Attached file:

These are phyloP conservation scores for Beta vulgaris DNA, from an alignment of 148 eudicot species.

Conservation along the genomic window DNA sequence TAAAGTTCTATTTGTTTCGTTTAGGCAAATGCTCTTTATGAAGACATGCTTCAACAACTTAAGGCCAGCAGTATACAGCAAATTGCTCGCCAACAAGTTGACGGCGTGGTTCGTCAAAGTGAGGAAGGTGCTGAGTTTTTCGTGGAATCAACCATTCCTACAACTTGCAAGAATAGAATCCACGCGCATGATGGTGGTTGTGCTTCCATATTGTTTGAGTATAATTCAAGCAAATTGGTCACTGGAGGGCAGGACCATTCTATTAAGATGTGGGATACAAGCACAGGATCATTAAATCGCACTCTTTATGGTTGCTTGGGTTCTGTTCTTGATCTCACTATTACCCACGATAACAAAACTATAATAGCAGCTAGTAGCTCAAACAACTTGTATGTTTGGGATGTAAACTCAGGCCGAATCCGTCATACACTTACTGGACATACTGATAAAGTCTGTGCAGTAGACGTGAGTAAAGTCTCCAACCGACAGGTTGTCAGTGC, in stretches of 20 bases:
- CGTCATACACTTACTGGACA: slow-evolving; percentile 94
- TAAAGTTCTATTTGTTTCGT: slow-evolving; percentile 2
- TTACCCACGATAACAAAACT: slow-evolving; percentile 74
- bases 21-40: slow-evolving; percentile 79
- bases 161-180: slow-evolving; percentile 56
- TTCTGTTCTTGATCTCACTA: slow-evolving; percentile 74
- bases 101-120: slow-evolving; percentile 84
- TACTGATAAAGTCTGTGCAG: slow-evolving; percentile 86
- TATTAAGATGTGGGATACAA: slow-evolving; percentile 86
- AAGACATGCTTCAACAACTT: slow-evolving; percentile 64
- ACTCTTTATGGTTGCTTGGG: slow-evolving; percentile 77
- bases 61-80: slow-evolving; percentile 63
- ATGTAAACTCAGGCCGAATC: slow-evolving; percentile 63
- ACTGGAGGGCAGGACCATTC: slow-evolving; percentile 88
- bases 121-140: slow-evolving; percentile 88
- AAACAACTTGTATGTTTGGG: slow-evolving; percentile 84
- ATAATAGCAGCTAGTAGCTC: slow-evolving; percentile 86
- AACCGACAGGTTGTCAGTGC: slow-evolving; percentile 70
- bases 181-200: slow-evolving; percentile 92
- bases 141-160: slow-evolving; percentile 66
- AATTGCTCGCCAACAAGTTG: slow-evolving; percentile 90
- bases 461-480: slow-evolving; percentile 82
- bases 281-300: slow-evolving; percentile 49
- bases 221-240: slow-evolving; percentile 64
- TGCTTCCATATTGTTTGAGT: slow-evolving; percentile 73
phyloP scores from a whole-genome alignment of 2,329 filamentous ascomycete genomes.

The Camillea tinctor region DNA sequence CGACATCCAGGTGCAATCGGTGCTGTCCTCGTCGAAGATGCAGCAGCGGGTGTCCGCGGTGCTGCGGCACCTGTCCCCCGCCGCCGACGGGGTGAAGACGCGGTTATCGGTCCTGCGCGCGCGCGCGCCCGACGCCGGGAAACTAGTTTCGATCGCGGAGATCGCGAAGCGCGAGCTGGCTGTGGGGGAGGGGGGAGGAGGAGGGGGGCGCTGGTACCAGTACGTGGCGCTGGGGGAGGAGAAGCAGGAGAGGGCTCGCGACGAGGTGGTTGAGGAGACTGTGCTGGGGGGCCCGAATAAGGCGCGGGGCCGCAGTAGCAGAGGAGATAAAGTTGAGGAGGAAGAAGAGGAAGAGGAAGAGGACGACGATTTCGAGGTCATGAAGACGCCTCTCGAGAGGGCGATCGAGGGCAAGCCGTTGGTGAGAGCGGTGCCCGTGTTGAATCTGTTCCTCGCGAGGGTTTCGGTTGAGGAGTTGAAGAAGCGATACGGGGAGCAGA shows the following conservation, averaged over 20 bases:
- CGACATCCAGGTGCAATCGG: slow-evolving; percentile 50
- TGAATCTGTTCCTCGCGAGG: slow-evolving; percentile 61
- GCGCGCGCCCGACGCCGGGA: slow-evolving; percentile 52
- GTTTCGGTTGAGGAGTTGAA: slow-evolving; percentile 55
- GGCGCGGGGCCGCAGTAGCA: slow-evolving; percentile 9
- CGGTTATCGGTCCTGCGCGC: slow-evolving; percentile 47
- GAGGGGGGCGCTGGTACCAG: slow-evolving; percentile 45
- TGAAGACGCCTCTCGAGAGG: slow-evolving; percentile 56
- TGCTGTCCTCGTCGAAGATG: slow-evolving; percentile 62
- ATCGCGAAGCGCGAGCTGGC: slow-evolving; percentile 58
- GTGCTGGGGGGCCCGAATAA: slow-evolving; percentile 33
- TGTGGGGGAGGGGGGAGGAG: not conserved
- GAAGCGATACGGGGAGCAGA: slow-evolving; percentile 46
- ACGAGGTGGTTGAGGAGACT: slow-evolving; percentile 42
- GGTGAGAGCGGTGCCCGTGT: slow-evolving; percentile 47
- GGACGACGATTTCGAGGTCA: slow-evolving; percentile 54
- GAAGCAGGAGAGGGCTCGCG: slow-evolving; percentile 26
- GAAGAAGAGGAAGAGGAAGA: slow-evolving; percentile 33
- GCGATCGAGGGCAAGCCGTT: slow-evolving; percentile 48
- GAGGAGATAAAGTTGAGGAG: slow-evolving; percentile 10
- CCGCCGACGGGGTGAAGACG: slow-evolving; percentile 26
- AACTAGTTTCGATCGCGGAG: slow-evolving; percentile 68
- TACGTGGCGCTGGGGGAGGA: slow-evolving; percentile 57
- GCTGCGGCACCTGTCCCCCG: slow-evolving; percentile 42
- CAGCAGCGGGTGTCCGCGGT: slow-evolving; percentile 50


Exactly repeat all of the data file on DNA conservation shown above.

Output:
These are phyloP conservation scores for Beta vulgaris DNA, from an alignment of 148 eudicot species.

Conservation along the genomic window DNA sequence TAAAGTTCTATTTGTTTCGTTTAGGCAAATGCTCTTTATGAAGACATGCTTCAACAACTTAAGGCCAGCAGTATACAGCAAATTGCTCGCCAACAAGTTGACGGCGTGGTTCGTCAAAGTGAGGAAGGTGCTGAGTTTTTCGTGGAATCAACCATTCCTACAACTTGCAAGAATAGAATCCACGCGCATGATGGTGGTTGTGCTTCCATATTGTTTGAGTATAATTCAAGCAAATTGGTCACTGGAGGGCAGGACCATTCTATTAAGATGTGGGATACAAGCACAGGATCATTAAATCGCACTCTTTATGGTTGCTTGGGTTCTGTTCTTGATCTCACTATTACCCACGATAACAAAACTATAATAGCAGCTAGTAGCTCAAACAACTTGTATGTTTGGGATGTAAACTCAGGCCGAATCCGTCATACACTTACTGGACATACTGATAAAGTCTGTGCAGTAGACGTGAGTAAAGTCTCCAACCGACAGGTTGTCAGTGC, in stretches of 20 bases:
- CGTCATACACTTACTGGACA: slow-evolving; percentile 94
- TAAAGTTCTATTTGTTTCGT: slow-evolving; percentile 2
- TTACCCACGATAACAAAACT: slow-evolving; percentile 74
- bases 21-40: slow-evolving; percentile 79
- bases 161-180: slow-evolving; percentile 56
- TTCTGTTCTTGATCTCACTA: slow-evolving; percentile 74
- bases 101-120: slow-evolving; percentile 84
- TACTGATAAAGTCTGTGCAG: slow-evolving; percentile 86
- TATTAAGATGTGGGATACAA: slow-evolving; percentile 86
- AAGACATGCTTCAACAACTT: slow-evolving; percentile 64
- ACTCTTTATGGTTGCTTGGG: slow-evolving; percentile 77
- bases 61-80: slow-evolving; percentile 63
- ATGTAAACTCAGGCCGAATC: slow-evolving; percentile 63
- ACTGGAGGGCAGGACCATTC: slow-evolving; percentile 88
- bases 121-140: slow-evolving; percentile 88
- AAACAACTTGTATGTTTGGG: slow-evolving; percentile 84
- ATAATAGCAGCTAGTAGCTC: slow-evolving; percentile 86
- AACCGACAGGTTGTCAGTGC: slow-evolving; percentile 70
- bases 181-200: slow-evolving; percentile 92
- bases 141-160: slow-evolving; percentile 66
- AATTGCTCGCCAACAAGTTG: slow-evolving; percentile 90
- bases 461-480: slow-evolving; percentile 82
- bases 281-300: slow-evolving; percentile 49
- bases 221-240: slow-evolving; percentile 64
- TGCTTCCATATTGTTTGAGT: slow-evolving; percentile 73
phyloP scores from a whole-genome alignment of 2,329 filamentous ascomycete genomes.

The Camillea tinctor region DNA sequence CGACATCCAGGTGCAATCGGTGCTGTCCTCGTCGAAGATGCAGCAGCGGGTGTCCGCGGTGCTGCGGCACCTGTCCCCCGCCGCCGACGGGGTGAAGACGCGGTTATCGGTCCTGCGCGCGCGCGCGCCCGACGCCGGGAAACTAGTTTCGATCGCGGAGATCGCGAAGCGCGAGCTGGCTGTGGGGGAGGGGGGAGGAGGAGGGGGGCGCTGGTACCAGTACGTGGCGCTGGGGGAGGAGAAGCAGGAGAGGGCTCGCGACGAGGTGGTTGAGGAGACTGTGCTGGGGGGCCCGAATAAGGCGCGGGGCCGCAGTAGCAGAGGAGATAAAGTTGAGGAGGAAGAAGAGGAAGAGGAAGAGGACGACGATTTCGAGGTCATGAAGACGCCTCTCGAGAGGGCGATCGAGGGCAAGCCGTTGGTGAGAGCGGTGCCCGTGTTGAATCTGTTCCTCGCGAGGGTTTCGGTTGAGGAGTTGAAGAAGCGATACGGGGAGCAGA shows the following conservation, averaged over 20 bases:
- CGACATCCAGGTGCAATCGG: slow-evolving; percentile 50
- TGAATCTGTTCCTCGCGAGG: slow-evolving; percentile 61
- GCGCGCGCCCGACGCCGGGA: slow-evolving; percentile 52
- GTTTCGGTTGAGGAGTTGAA: slow-evolving; percentile 55
- GGCGCGGGGCCGCAGTAGCA: slow-evolving; percentile 9
- CGGTTATCGGTCCTGCGCGC: slow-evolving; percentile 47
- GAGGGGGGCGCTGGTACCAG: slow-evolving; percentile 45
- TGAAGACGCCTCTCGAGAGG: slow-evolving; percentile 56
- TGCTGTCCTCGTCGAAGATG: slow-evolving; percentile 62
- ATCGCGAAGCGCGAGCTGGC: slow-evolving; percentile 58
- GTGCTGGGGGGCCCGAATAA: slow-evolving; percentile 33
- TGTGGGGGAGGGGGGAGGAG: not conserved
- GAAGCGATACGGGGAGCAGA: slow-evolving; percentile 46
- ACGAGGTGGTTGAGGAGACT: slow-evolving; percentile 42
- GGTGAGAGCGGTGCCCGTGT: slow-evolving; percentile 47
- GGACGACGATTTCGAGGTCA: slow-evolving; percentile 54
- GAAGCAGGAGAGGGCTCGCG: slow-evolving; percentile 26
- GAAGAAGAGGAAGAGGAAGA: slow-evolving; percentile 33
- GCGATCGAGGGCAAGCCGTT: slow-evolving; percentile 48
- GAGGAGATAAAGTTGAGGAG: slow-evolving; percentile 10
- CCGCCGACGGGGTGAAGACG: slow-evolving; percentile 26
- AACTAGTTTCGATCGCGGAG: slow-evolving; percentile 68
- TACGTGGCGCTGGGGGAGGA: slow-evolving; percentile 57
- GCTGCGGCACCTGTCCCCCG: slow-evolving; percentile 42
- CAGCAGCGGGTGTCCGCGGT: slow-evolving; percentile 50